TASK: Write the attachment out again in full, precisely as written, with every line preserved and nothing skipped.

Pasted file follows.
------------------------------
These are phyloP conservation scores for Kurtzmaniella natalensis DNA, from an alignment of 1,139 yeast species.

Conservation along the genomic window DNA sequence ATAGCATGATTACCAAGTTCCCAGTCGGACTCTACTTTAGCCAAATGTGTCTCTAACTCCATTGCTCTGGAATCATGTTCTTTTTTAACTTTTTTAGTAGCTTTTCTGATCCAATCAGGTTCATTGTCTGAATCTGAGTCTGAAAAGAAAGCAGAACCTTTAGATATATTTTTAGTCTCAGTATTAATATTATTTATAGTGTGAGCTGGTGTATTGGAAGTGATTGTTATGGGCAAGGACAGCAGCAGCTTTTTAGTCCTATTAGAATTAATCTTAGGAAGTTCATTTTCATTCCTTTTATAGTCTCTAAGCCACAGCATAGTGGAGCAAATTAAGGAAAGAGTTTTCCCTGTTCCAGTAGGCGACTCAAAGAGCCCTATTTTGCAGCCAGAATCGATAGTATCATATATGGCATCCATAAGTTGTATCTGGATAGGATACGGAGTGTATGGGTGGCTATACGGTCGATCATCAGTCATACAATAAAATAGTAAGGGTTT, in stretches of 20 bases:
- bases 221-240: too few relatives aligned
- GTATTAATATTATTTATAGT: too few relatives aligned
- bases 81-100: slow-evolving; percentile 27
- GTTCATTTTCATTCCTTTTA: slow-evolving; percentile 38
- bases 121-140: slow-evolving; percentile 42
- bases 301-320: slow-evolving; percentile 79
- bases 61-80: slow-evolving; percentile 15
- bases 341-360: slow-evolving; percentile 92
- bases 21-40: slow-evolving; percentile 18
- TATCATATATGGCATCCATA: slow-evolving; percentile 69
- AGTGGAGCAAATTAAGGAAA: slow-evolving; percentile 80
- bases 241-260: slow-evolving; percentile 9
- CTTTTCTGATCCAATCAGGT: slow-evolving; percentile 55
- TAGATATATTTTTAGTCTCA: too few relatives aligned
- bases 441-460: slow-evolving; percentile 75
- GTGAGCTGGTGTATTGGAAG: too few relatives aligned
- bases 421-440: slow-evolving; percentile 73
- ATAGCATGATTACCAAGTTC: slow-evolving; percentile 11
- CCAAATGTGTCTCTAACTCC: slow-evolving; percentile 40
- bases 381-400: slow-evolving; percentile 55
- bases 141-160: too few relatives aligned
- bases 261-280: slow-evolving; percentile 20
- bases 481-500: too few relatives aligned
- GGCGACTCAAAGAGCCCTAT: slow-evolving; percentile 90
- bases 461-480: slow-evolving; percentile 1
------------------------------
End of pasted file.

These are phyloP conservation scores for Kurtzmaniella natalensis DNA, from an alignment of 1,139 yeast species.

Conservation along the genomic window DNA sequence ATAGCATGATTACCAAGTTCCCAGTCGGACTCTACTTTAGCCAAATGTGTCTCTAACTCCATTGCTCTGGAATCATGTTCTTTTTTAACTTTTTTAGTAGCTTTTCTGATCCAATCAGGTTCATTGTCTGAATCTGAGTCTGAAAAGAAAGCAGAACCTTTAGATATATTTTTAGTCTCAGTATTAATATTATTTATAGTGTGAGCTGGTGTATTGGAAGTGATTGTTATGGGCAAGGACAGCAGCAGCTTTTTAGTCCTATTAGAATTAATCTTAGGAAGTTCATTTTCATTCCTTTTATAGTCTCTAAGCCACAGCATAGTGGAGCAAATTAAGGAAAGAGTTTTCCCTGTTCCAGTAGGCGACTCAAAGAGCCCTATTTTGCAGCCAGAATCGATAGTATCATATATGGCATCCATAAGTTGTATCTGGATAGGATACGGAGTGTATGGGTGGCTATACGGTCGATCATCAGTCATACAATAAAATAGTAAGGGTTT, in stretches of 20 bases:
- bases 221-240: too few relatives aligned
- GTATTAATATTATTTATAGT: too few relatives aligned
- bases 81-100: slow-evolving; percentile 27
- GTTCATTTTCATTCCTTTTA: slow-evolving; percentile 38
- bases 121-140: slow-evolving; percentile 42
- bases 301-320: slow-evolving; percentile 79
- bases 61-80: slow-evolving; percentile 15
- bases 341-360: slow-evolving; percentile 92
- bases 21-40: slow-evolving; percentile 18
- TATCATATATGGCATCCATA: slow-evolving; percentile 69
- AGTGGAGCAAATTAAGGAAA: slow-evolving; percentile 80
- bases 241-260: slow-evolving; percentile 9
- CTTTTCTGATCCAATCAGGT: slow-evolving; percentile 55
- TAGATATATTTTTAGTCTCA: too few relatives aligned
- bases 441-460: slow-evolving; percentile 75
- GTGAGCTGGTGTATTGGAAG: too few relatives aligned
- bases 421-440: slow-evolving; percentile 73
- ATAGCATGATTACCAAGTTC: slow-evolving; percentile 11
- CCAAATGTGTCTCTAACTCC: slow-evolving; percentile 40
- bases 381-400: slow-evolving; percentile 55
- bases 141-160: too few relatives aligned
- bases 261-280: slow-evolving; percentile 20
- bases 481-500: too few relatives aligned
- GGCGACTCAAAGAGCCCTAT: slow-evolving; percentile 90
- bases 461-480: slow-evolving; percentile 1